Transformations in Japanese housing and urban conditions in the last half century have been remarkable, reflecting significant shifts in the economy and population. The transition has been from an era of extreme of high-speed urban and industrial growth, to the creation and bursting of an economic bubble, to an new era characterized by a sluggish economy, slow growth, social ageing and demographic decline.
In the late twentieth century, homeownership became entrenched in a wider societal project associated with transformations in the economy and increased social inclusion. The ‘promise of homeownership’ asserted the potential of mortgaged owner-occupation in providing all with not just a stable home, but also the chance to accumulate assets and establish economic security.
Past decades of economic growth, relatively widespread employment security and expanding mortgage markets promoted growing homeownership sectors. Recent years have witnessed the foundations of this growth undercut across advanced economies, evidenced by a rise in other tenures and increasing housing precarity.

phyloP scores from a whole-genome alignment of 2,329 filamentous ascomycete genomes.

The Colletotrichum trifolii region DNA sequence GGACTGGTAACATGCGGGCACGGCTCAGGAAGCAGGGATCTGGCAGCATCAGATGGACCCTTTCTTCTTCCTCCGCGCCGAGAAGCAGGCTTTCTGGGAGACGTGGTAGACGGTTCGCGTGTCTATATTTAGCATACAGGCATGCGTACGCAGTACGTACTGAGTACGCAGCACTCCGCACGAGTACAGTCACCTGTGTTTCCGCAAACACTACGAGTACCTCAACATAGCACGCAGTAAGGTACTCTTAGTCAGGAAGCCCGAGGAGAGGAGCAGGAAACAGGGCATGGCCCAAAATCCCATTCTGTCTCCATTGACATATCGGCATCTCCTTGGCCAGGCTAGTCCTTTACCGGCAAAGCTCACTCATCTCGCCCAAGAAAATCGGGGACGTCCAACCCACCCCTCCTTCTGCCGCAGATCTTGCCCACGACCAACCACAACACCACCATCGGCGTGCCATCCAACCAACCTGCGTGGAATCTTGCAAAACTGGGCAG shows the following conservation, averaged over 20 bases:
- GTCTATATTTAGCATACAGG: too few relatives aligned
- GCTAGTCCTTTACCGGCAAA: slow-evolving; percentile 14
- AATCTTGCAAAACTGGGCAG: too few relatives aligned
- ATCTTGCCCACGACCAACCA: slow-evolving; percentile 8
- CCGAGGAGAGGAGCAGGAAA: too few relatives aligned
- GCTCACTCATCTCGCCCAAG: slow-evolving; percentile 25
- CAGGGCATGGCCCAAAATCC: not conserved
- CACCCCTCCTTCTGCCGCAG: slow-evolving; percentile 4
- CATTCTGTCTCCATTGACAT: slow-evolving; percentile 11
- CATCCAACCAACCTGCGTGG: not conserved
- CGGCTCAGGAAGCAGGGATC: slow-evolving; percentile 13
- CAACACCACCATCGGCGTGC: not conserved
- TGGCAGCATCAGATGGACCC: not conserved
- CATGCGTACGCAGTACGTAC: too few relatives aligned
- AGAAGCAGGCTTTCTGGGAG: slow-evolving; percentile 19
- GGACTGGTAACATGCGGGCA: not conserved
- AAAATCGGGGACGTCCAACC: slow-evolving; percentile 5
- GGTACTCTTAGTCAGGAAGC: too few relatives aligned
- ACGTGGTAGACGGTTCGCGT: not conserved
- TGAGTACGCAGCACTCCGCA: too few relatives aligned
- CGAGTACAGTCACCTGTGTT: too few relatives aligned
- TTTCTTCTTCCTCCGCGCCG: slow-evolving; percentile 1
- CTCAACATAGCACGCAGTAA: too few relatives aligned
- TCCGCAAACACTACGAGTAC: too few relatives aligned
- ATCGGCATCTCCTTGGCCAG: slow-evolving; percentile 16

This paper analyses practices of intergenerational support for homeownership among different generations of families in Milan, Italy. It makes use of an original dataset of qualitative interviews investigating homeownership pathways and the negotiations of support that they pre-suppose for Italian young adults.
Japan’s post-war homeownership project was built on a rigid family model – favouring nuclear male-breadwinner families – and a hierarchy of housing forms, with owner-occupied single-family detached houses at the top. The destabilization of the system following the bubble economy of the 1980s, however, has resulted in a diversification of household forms and housing pathways.
Homeownership has been declining in favour of private renting in most developed English speaking countries since the early-2000s. Public debates in countries like Britain, Australia and the US have subsequently focused on the ostensible coming of age of ‘generation rent’, constituted of younger individuals excluded from home-buying and traditional routes to housing asset accumulation.
The idea that households should be encouraged to invest in assets that accrue over the lifetime to be drawn upon when needed (usually later in life), or assed-based-welfare, became increasingly evident in early-2000s policy discourse. The global housing boom, meanwhile, made home ownership and housing assets a specific focus of reforms. However, the housing base of asset-based welfare has been transfigured in the last decade.